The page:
Engineering-Mathematics       Propositional-Logic       Gate-2007
Question 17 Explanation:
Option (A) and (C) are same, because in option (C) the given expression is
Given expression is
¬∀x(¬Graph(x) ∨ Connected(x)
which can be rewritten as,
¬∀x(Graph(x) ⇒ Connected(x)
which is equivalent to option (A)
(∵ ¬p∨q ≡ p→q)
So, option (A) and (C) cannot be the answer.
Coming to option (B), the given expression is,
∃x (Graph (x) ∧ ¬Connected (x))
"There exist some graph which is not connected", which is equivalent in saying that "Not every graph is connected".
Coming to option (D),
For all x graph is not connected, which is not correct.
Hence, option (D) is the answer.
 Question 18
Which one of these first-order logic formula is valid?
 A ∀x(P(x) ⇒ Q(x)) ⇒ (∀xP(x) ⇒ ∀xQ(x)) B ∃x(P(x) ∨ Q(x)) ⇒ (∃xP(x) ⇒ ∃xQ(x)) C ∃x(P(x) ∧ Q(x)) (∃xP(x) ∧ ∃xQ(x)) D ∀x∃y P(x, y) ⇒ ∃y∀x P(x, y)
Engineering-Mathematics       Propositional-Logic       Gate 2007-IT
Question 18 Explanation:
LHS = for every x, if P holds then Q holds
RHS = if P(x) holds for all x, then Q(x) holds for all x
LHS ⇒ RHS (✔)
RHS ⇒ LHS (️❌)
 Question 19
 A P1 is a tautology, but not P2 B P2 is a tautology, but not P1 C P1 and P2 are both tautologies D Both P1 and P2 are not tautologies
Engineering-Mathematics       Propositional-Logic       Gate-2006
Question 19 Explanation:
It’s better to draw truth table such that Both P1 and P2 are not Tautologies.
 Question 20
 A ∀x [(tiger(x) ∧ lion(x)) → {(hungry(x) ∨ threatened(x)) → attacks(x)}] B ∀x [(tiger(x) ∨ lion(x)) → {(hungry(x) ∨ threatened(x)) ∧ attacks(x)}] C ∀x [(tiger(x) ∨ lion(x)) → {(attacks(x) → (hungry (x)) ∨ threatened (x))}] D ∀x [(tiger(x) ∨ lion(x)) → {(hungry(x) ∨ threatened(x)) → attacks(x)}]
Engineering-Mathematics       Propositional-Logic       Gate-2006
Question 20 Explanation:
Tigers and lions attack if they are hungry (or) threatened.
Here we have two cases.
i) If Tiger is hungry (or) threaten that will attack.
ii) If Lion is hungry (or) threaten that will attack.
If Tiger is hungry (or) threaten then both lion and tiger will not attack only Tiger will attack and vice-versa.
Then answer is
∀x[(tiger(x) ∨ lion(x)) → {(hungry(x) ∨ threatened(x)) → attacks(x)}]
Note: Don’t confuse with the statement Tiger and Lion.
 Question 21
 A satisfiable and valid B satisfiable and so is its negation C unsatisfiable but its negation is valid D satisfiable but its negation is unsatisfiable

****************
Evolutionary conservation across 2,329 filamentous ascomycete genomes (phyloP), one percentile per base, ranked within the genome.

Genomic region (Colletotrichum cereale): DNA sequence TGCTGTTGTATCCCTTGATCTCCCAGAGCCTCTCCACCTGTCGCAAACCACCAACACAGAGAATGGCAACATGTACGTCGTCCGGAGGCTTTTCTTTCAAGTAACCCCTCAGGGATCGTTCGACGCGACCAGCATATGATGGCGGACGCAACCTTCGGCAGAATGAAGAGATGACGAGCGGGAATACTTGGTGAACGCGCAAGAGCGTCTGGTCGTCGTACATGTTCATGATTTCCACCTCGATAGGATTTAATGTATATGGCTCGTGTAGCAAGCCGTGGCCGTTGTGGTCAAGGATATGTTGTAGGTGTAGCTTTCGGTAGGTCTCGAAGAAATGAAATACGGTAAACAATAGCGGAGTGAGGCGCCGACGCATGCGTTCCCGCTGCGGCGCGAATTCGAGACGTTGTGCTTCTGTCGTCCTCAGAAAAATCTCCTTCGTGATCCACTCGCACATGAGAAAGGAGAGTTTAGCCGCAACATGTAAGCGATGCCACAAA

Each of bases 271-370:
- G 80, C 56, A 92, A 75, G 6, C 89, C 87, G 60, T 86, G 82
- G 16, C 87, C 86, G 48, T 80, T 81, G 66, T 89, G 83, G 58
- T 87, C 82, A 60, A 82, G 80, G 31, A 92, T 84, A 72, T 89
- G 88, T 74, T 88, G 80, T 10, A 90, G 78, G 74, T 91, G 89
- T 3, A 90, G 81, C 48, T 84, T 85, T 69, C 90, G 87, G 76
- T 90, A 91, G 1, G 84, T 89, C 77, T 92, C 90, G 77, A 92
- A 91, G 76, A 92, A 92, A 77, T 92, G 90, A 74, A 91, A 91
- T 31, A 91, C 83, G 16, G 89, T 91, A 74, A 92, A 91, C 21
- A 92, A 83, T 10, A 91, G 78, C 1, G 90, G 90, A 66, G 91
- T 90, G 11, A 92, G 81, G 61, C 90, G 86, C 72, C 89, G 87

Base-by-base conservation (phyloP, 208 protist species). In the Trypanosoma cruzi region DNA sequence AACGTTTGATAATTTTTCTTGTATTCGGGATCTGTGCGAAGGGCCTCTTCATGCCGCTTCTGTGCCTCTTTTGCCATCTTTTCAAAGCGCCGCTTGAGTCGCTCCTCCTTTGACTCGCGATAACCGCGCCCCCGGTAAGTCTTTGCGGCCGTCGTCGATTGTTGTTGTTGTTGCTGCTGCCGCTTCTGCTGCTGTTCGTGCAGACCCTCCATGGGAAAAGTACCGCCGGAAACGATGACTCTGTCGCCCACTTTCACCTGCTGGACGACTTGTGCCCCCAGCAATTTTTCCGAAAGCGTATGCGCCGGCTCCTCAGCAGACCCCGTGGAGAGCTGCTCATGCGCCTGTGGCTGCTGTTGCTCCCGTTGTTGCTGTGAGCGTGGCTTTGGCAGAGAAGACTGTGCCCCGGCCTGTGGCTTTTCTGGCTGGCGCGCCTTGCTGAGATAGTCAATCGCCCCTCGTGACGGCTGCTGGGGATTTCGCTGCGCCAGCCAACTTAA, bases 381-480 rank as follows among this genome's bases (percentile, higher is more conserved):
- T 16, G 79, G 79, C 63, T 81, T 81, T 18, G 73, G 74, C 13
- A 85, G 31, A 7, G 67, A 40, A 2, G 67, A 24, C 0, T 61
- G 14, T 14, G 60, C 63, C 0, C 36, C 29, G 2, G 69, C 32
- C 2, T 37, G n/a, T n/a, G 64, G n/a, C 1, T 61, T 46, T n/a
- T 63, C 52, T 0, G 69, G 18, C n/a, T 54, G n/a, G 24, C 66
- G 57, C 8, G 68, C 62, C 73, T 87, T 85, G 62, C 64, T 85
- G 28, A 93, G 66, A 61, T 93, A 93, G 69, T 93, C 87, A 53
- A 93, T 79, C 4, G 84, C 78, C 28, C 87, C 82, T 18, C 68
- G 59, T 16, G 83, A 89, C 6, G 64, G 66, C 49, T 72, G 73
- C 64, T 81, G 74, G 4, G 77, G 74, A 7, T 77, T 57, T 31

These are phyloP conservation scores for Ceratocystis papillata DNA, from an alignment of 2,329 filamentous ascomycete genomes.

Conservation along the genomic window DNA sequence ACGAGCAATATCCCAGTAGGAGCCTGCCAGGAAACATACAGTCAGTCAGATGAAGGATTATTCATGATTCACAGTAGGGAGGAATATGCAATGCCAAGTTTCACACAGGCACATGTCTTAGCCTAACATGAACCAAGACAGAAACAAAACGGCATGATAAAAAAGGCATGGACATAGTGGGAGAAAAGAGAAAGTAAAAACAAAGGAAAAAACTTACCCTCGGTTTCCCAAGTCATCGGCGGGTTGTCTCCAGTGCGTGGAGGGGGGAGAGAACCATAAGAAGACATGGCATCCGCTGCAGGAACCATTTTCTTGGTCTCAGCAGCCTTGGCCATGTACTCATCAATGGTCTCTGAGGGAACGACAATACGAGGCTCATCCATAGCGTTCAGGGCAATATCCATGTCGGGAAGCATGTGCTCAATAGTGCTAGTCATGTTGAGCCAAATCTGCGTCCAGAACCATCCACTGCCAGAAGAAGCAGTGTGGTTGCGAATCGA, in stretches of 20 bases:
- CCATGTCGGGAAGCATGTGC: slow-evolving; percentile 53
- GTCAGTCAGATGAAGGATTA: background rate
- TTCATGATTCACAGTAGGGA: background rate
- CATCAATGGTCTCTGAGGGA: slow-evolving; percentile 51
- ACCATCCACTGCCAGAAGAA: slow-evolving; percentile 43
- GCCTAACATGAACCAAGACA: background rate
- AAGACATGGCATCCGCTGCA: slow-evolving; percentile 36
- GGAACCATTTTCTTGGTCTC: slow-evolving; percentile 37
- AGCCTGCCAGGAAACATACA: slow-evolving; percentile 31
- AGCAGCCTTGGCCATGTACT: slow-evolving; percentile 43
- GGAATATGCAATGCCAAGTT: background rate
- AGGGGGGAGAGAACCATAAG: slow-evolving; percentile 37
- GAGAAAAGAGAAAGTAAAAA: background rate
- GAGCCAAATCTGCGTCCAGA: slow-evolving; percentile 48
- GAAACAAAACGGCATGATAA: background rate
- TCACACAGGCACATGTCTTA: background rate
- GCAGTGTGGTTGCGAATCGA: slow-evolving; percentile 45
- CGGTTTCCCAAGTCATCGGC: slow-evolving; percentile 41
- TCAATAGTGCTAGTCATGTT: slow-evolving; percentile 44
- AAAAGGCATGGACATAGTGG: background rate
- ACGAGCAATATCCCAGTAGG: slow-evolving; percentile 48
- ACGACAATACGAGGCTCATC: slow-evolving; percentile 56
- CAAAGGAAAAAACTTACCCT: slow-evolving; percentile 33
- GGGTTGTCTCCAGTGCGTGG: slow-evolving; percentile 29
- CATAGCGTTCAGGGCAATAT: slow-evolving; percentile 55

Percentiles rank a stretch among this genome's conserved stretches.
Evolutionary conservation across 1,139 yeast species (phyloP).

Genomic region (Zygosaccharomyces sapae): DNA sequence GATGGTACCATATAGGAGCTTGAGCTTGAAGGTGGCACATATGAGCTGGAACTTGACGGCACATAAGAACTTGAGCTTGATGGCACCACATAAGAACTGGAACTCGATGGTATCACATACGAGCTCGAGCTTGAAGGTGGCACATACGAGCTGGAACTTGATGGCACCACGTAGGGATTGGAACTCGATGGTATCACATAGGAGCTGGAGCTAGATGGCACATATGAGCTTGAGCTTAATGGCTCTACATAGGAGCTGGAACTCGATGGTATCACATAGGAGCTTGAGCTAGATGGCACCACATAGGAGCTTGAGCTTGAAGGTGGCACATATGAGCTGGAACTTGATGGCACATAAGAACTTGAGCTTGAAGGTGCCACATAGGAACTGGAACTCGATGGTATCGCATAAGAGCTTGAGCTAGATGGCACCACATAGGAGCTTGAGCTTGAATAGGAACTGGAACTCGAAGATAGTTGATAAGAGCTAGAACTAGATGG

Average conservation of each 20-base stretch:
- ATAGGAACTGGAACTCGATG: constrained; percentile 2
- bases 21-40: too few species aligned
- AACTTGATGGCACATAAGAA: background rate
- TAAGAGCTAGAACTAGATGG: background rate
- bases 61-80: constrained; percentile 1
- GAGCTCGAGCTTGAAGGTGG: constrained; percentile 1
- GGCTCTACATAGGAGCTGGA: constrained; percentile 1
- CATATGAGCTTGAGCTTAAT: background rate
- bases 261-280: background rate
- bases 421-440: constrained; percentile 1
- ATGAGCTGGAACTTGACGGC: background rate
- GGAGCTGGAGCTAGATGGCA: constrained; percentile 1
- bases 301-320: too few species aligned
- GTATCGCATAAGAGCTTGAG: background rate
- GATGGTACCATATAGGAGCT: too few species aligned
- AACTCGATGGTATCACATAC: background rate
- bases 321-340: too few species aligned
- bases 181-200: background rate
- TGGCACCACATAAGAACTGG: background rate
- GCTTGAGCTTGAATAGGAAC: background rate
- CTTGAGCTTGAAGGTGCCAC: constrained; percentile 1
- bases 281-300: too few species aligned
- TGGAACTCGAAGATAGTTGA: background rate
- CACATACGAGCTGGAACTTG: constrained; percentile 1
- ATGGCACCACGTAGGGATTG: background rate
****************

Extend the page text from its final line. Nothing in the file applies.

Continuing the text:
Engineering-Mathematics       Propositional-Logic       Gate 2006-IT
Question 21 Explanation:
The given relationis known to be symmetry. We have both symmetric relations possible as well as antisymmetric but neither always holds for all sets. So they both are valid but are satisfiable.
 Question 22
 A ∀(x) [teacher(x) → ∃ (y) [student(y) → likes (y, x)]] B ∀(x) [teacher(x) → ∃ (y) [student(y) ∧ likes (y, x)]] C ∃(y) ∀(x) [teacher(x) → [student(y) ∧ likes (y, x)]] D ∀(x) [teacher(x) ∧ ∃ (y)[student(y) → likes (y, x)]]
Engineering-Mathematics       Propositional-Logic       Gate-2005
Question 22 Explanation:
Option A: If x is a teacher, then there exist a y such that if y is a student , then y likes x.
Option B: If x is a teacher, then there exists some y, who is a student and like x. (✔️)
Option C: There exists a student who likes all teachers.
Option D: If x is a teacher and then there exists some y, if y is a student then y likes x.
 Question 23
Let P, Q and R be three atomic prepositional assertions. Let X denote (P ∨ Q) → R and Y denote (P → R) ∨ (Q → R). Which one of the following is a tautology?
 A X ≡ Y B X → Y C Y → X D ¬Y → X
Engineering-Mathematics       Propositional-Logic       Gate-2005
Question 23 Explanation:
X: (P∨Q) → R
⇒ ∼(P∨Q) ∨ R
⇒ (∼P∧∼Q) ∨ R
⇒ (∼P∨R) × (∼Q∨R)
⇒ (P→R) ∧ (Q→R)
Option B: X→Y
[(P→R) × (Q→R)] → [(P→R) ∨ (Q→R)]
∼[(P→R) × (Q→R) ∨ (P→R) ∨ (Q→R)]
[∼(P→R) ∨ ∼(Q→R)] ∨ [(P→R) ∨ (Q→R)]
[∼(P→R) ∨ (P→R)] ∨ [∼(P→R) ∨ (Q→R)] ∨ [(Q→R) ∨ (P→R)] ∨ [∼(Q→R) ∨ (Q→R)]
T ∨ [∼(P→R) ∨ (Q→R)] ∨ [(Q→R) ∨ (P→R)] V T
T (✔️)
 Question 24
 A (∃x) (boy(x) → (∀y) (girl(y) ∧ taller(x,y))) B (∃x) (boy(x) ∧ (∀y) (girl(y) ∧ taller(x,y))) C (∃x) (boy(x) → (∀y) (girl(y) → taller(x,y))) D (∃x) (boy(x) ∧ (∀y) (girl(y) → taller(x,y)))
Engineering-Mathematics       Propositional-Logic       Gate-2004
Question 24 Explanation:
Don't confuse with '∧' and '→'
'∧' → predicts statements are always true, no matter the value of x.
'→' → predicts there is no need of left predicate to be true always, but whenever it becomes true, then right predicate must be true.
Option D:
There exists a some boys who are taller than of all girls y.
 Question 25
The following propositional statement is (P ⇒ (QÚR)) ⇒ ((P Ù Q) ⇒ R)
 A satisfiable but not valid B valid C a contradiction D None of the above
Engineering-Mathematics       Propositional-Logic       Gate-2004
Question 25 Explanation:
(P ⇒ (QÚR)) ⇒ ((P Ù Q) ⇒ R)
(P→(Q∨R)) → (P∨Q)→R
If P=T; Q=T; R=T
(P→(T∨T)) → ((T∨T)→R)
(P→T) → (T→R)
(T→T) → (T→T)
T→T
T(Satisfiable)
 Question 26